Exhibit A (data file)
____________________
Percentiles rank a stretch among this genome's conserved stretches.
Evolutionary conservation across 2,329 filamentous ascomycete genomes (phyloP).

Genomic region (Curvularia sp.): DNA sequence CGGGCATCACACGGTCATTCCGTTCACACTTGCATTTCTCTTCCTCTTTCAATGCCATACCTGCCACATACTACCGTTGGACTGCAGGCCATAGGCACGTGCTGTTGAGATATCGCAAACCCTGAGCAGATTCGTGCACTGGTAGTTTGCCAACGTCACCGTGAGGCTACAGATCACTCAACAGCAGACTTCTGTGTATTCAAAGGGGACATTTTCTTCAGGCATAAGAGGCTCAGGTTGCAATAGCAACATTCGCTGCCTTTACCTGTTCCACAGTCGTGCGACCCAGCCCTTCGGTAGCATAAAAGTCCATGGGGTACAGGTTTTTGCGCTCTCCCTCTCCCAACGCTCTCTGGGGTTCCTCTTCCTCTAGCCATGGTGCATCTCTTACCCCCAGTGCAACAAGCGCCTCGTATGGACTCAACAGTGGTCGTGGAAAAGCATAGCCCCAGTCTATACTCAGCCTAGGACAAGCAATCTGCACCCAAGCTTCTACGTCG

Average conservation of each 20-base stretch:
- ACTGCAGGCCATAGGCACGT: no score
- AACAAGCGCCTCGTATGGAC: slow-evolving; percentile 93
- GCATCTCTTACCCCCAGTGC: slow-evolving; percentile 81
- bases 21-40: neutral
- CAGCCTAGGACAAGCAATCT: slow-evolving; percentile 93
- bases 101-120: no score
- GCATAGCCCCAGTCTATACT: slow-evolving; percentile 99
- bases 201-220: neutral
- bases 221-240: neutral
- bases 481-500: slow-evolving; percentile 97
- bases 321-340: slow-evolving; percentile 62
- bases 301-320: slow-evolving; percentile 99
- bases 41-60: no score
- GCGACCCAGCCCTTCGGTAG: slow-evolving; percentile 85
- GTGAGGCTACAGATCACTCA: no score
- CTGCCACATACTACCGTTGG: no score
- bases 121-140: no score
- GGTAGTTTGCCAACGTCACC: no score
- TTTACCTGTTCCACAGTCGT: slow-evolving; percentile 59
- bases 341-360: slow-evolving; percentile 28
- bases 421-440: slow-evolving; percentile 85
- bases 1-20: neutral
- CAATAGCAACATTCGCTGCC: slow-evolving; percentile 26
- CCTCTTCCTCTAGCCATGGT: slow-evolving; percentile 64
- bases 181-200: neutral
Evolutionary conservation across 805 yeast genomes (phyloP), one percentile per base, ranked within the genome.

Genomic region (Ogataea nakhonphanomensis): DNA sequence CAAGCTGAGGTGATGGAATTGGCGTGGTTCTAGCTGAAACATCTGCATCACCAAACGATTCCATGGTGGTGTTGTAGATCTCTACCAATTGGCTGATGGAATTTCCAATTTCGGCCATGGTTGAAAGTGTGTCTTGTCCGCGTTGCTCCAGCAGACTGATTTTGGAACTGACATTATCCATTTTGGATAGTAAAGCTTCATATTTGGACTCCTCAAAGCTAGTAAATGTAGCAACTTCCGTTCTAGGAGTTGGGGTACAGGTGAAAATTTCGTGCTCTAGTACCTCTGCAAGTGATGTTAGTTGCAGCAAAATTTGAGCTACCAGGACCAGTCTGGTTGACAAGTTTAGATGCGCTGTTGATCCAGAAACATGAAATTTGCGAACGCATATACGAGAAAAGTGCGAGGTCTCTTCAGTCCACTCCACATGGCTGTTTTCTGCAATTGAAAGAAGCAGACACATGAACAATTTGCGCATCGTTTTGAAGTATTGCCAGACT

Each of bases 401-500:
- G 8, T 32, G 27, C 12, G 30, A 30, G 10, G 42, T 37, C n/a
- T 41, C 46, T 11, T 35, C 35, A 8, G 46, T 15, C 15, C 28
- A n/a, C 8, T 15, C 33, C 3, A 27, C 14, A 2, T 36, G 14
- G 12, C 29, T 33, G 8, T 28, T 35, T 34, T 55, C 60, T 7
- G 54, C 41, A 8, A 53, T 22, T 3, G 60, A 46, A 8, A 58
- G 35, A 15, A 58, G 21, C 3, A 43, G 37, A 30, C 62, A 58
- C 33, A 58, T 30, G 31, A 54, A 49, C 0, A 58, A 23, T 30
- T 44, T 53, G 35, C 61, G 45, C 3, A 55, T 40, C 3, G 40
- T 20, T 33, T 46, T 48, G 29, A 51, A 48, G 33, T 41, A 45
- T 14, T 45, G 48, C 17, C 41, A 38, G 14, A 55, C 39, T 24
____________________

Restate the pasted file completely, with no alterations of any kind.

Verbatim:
Percentiles rank a stretch among this genome's conserved stretches.
Evolutionary conservation across 2,329 filamentous ascomycete genomes (phyloP).

Genomic region (Curvularia sp.): DNA sequence CGGGCATCACACGGTCATTCCGTTCACACTTGCATTTCTCTTCCTCTTTCAATGCCATACCTGCCACATACTACCGTTGGACTGCAGGCCATAGGCACGTGCTGTTGAGATATCGCAAACCCTGAGCAGATTCGTGCACTGGTAGTTTGCCAACGTCACCGTGAGGCTACAGATCACTCAACAGCAGACTTCTGTGTATTCAAAGGGGACATTTTCTTCAGGCATAAGAGGCTCAGGTTGCAATAGCAACATTCGCTGCCTTTACCTGTTCCACAGTCGTGCGACCCAGCCCTTCGGTAGCATAAAAGTCCATGGGGTACAGGTTTTTGCGCTCTCCCTCTCCCAACGCTCTCTGGGGTTCCTCTTCCTCTAGCCATGGTGCATCTCTTACCCCCAGTGCAACAAGCGCCTCGTATGGACTCAACAGTGGTCGTGGAAAAGCATAGCCCCAGTCTATACTCAGCCTAGGACAAGCAATCTGCACCCAAGCTTCTACGTCG

Average conservation of each 20-base stretch:
- ACTGCAGGCCATAGGCACGT: no score
- AACAAGCGCCTCGTATGGAC: slow-evolving; percentile 93
- GCATCTCTTACCCCCAGTGC: slow-evolving; percentile 81
- bases 21-40: neutral
- CAGCCTAGGACAAGCAATCT: slow-evolving; percentile 93
- bases 101-120: no score
- GCATAGCCCCAGTCTATACT: slow-evolving; percentile 99
- bases 201-220: neutral
- bases 221-240: neutral
- bases 481-500: slow-evolving; percentile 97
- bases 321-340: slow-evolving; percentile 62
- bases 301-320: slow-evolving; percentile 99
- bases 41-60: no score
- GCGACCCAGCCCTTCGGTAG: slow-evolving; percentile 85
- GTGAGGCTACAGATCACTCA: no score
- CTGCCACATACTACCGTTGG: no score
- bases 121-140: no score
- GGTAGTTTGCCAACGTCACC: no score
- TTTACCTGTTCCACAGTCGT: slow-evolving; percentile 59
- bases 341-360: slow-evolving; percentile 28
- bases 421-440: slow-evolving; percentile 85
- bases 1-20: neutral
- CAATAGCAACATTCGCTGCC: slow-evolving; percentile 26
- CCTCTTCCTCTAGCCATGGT: slow-evolving; percentile 64
- bases 181-200: neutral
Evolutionary conservation across 805 yeast genomes (phyloP), one percentile per base, ranked within the genome.

Genomic region (Ogataea nakhonphanomensis): DNA sequence CAAGCTGAGGTGATGGAATTGGCGTGGTTCTAGCTGAAACATCTGCATCACCAAACGATTCCATGGTGGTGTTGTAGATCTCTACCAATTGGCTGATGGAATTTCCAATTTCGGCCATGGTTGAAAGTGTGTCTTGTCCGCGTTGCTCCAGCAGACTGATTTTGGAACTGACATTATCCATTTTGGATAGTAAAGCTTCATATTTGGACTCCTCAAAGCTAGTAAATGTAGCAACTTCCGTTCTAGGAGTTGGGGTACAGGTGAAAATTTCGTGCTCTAGTACCTCTGCAAGTGATGTTAGTTGCAGCAAAATTTGAGCTACCAGGACCAGTCTGGTTGACAAGTTTAGATGCGCTGTTGATCCAGAAACATGAAATTTGCGAACGCATATACGAGAAAAGTGCGAGGTCTCTTCAGTCCACTCCACATGGCTGTTTTCTGCAATTGAAAGAAGCAGACACATGAACAATTTGCGCATCGTTTTGAAGTATTGCCAGACT

Each of bases 401-500:
- G 8, T 32, G 27, C 12, G 30, A 30, G 10, G 42, T 37, C n/a
- T 41, C 46, T 11, T 35, C 35, A 8, G 46, T 15, C 15, C 28
- A n/a, C 8, T 15, C 33, C 3, A 27, C 14, A 2, T 36, G 14
- G 12, C 29, T 33, G 8, T 28, T 35, T 34, T 55, C 60, T 7
- G 54, C 41, A 8, A 53, T 22, T 3, G 60, A 46, A 8, A 58
- G 35, A 15, A 58, G 21, C 3, A 43, G 37, A 30, C 62, A 58
- C 33, A 58, T 30, G 31, A 54, A 49, C 0, A 58, A 23, T 30
- T 44, T 53, G 35, C 61, G 45, C 3, A 55, T 40, C 3, G 40
- T 20, T 33, T 46, T 48, G 29, A 51, A 48, G 33, T 41, A 45
- T 14, T 45, G 48, C 17, C 41, A 38, G 14, A 55, C 39, T 24